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β-glucan-dependent shuttling of conidia from neutrophils to macrophages occurs during fungal infection establishment

Pazhakh, V., Ellett, F., Croker, B. A., O'Donnell, J. A., Pase, L., Schulze, K. E., Greulich, R. S., Gupta, A., Reyes-Aldasoro, C. C. ORCID: 0000-0002-9466-2018, Andrianopoulos, A. and Lieschke, G. J. (2019). β-glucan-dependent shuttling of conidia from neutrophils to macrophages occurs during fungal infection establishment. PLoS Biology, 17(9), e3000113. doi: 10.1371/journal.pbio.3000113

Abstract

The initial host response to fungal pathogen invasion is critical to infection establishment and outcome. However, the diversity of leukocyte-pathogen interactions is only recently being appreciated. We describe a new form of interleukocyte conidial exchange called "shuttling." In Talaromyces marneffei and Aspergillus fumigatus zebrafish in vivo infections, live imaging demonstrated conidia initially phagocytosed by neutrophils were transferred to macrophages. Shuttling is unidirectional, not a chance event, and involves alterations of phagocyte mobility, intercellular tethering, and phagosome transfer. Shuttling kinetics were fungal-species-specific, implicating a fungal determinant. β-glucan serves as a fungal-derived signal sufficient for shuttling. Murine phagocytes also shuttled in vitro. The impact of shuttling for microbiological outcomes of in vivo infections is difficult to specifically assess experimentally, but for these two pathogens, shuttling augments initial conidial redistribution away from fungicidal neutrophils into the favorable macrophage intracellular niche. Shuttling is a frequent host-pathogen interaction contributing to fungal infection establishment patterns.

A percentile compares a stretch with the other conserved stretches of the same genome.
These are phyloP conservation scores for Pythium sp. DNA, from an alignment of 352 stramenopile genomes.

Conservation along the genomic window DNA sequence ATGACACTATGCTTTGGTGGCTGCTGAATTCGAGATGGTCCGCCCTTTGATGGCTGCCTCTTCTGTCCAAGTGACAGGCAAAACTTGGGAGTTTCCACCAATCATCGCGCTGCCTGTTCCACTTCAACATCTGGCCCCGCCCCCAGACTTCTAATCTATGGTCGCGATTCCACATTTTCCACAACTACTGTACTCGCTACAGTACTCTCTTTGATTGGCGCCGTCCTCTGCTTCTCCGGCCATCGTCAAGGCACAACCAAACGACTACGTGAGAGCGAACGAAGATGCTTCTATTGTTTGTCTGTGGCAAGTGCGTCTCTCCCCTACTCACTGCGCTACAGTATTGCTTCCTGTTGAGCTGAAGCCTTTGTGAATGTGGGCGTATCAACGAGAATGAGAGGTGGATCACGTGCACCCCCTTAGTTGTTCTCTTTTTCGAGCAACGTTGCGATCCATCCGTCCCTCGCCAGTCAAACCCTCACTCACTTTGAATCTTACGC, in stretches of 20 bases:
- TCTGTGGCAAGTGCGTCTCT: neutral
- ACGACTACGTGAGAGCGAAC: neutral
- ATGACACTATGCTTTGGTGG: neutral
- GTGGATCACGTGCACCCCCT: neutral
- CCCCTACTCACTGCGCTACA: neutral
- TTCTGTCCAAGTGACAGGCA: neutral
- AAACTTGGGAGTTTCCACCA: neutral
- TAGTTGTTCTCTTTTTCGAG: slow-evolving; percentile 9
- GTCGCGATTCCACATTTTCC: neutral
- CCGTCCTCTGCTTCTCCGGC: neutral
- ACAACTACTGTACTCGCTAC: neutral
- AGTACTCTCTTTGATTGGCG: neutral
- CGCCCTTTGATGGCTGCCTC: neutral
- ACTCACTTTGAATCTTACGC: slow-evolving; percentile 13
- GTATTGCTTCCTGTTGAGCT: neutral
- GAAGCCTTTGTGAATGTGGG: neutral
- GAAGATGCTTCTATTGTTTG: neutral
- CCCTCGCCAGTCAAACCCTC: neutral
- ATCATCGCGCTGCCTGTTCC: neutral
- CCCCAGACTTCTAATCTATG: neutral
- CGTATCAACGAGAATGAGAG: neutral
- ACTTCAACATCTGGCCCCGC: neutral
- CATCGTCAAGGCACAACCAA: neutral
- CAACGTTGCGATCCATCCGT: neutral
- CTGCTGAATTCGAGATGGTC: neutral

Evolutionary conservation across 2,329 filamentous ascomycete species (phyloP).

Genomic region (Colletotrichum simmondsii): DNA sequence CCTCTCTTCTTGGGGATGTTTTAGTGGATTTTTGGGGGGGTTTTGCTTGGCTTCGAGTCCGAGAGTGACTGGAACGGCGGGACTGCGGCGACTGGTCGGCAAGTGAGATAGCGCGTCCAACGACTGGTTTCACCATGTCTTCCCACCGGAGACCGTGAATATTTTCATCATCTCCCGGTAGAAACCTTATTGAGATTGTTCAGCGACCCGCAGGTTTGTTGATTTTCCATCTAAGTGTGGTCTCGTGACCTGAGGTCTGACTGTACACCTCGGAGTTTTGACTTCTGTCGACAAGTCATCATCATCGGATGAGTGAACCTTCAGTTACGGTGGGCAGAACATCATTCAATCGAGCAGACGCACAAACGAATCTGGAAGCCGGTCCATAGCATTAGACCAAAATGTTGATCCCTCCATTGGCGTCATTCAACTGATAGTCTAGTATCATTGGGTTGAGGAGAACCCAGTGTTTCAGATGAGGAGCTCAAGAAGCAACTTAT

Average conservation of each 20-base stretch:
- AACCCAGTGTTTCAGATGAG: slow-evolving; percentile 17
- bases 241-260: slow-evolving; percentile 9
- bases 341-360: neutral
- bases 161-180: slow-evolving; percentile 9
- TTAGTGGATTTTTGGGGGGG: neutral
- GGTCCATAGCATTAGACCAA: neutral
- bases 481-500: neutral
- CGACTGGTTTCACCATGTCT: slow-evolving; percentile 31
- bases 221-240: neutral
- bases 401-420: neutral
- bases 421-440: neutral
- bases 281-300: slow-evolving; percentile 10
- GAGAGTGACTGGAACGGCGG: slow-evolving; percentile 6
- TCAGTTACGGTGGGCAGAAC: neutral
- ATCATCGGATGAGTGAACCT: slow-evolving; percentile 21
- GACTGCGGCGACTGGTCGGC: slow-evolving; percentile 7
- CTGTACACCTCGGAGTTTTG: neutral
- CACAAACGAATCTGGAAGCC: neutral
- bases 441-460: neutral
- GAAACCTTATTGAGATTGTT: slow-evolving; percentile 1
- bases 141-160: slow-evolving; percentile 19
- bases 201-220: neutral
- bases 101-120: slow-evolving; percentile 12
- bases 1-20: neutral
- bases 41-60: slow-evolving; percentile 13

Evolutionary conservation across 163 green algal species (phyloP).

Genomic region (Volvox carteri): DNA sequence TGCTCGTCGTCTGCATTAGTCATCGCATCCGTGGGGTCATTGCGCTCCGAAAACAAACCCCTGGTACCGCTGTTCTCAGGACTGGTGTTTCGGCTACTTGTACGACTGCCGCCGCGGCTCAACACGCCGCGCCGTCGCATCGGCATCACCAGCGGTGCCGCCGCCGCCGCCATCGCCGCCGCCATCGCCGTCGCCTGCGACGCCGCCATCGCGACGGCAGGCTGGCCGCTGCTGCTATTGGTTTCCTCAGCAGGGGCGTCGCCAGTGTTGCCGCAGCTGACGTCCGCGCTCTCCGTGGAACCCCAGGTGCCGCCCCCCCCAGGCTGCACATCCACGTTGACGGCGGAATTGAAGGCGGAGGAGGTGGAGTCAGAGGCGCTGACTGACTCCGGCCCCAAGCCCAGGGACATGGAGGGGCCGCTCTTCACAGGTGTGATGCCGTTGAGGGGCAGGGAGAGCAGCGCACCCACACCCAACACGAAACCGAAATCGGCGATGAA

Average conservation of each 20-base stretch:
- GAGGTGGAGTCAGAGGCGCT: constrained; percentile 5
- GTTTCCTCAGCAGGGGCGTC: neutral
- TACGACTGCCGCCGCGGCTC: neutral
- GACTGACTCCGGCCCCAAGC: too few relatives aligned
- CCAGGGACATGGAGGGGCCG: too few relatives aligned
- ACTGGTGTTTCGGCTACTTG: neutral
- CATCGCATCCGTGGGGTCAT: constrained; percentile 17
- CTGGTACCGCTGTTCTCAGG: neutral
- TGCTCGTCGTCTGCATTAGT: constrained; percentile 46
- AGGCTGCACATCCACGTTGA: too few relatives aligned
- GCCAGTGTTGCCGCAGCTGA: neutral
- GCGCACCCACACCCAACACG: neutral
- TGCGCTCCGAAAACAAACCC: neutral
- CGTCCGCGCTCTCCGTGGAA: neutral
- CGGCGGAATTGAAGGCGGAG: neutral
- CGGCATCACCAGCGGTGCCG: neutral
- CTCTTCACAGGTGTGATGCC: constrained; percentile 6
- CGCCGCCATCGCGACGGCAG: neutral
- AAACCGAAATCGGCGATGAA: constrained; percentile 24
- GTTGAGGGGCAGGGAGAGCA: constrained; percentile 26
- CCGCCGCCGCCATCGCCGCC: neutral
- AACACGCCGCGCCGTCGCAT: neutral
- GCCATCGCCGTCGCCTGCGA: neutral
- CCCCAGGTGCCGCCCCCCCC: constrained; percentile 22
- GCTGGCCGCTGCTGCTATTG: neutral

Publication Type: Article
Additional Information: ©2019 Pazhakh et al. This is an open access article distributed under the terms of the Creative Commons Attribution License,which permits unrestricted use, distribution, and reproduction in any medium,provided the original author and source are credited.
Subjects: Q Science > QH Natural history > QH301 Biology
Departments: School of Mathematics, Computer Science & Engineering > Engineering > Electrical & Electronic Engineering
URI: https://openaccess.city.ac.uk/id/eprint/22869
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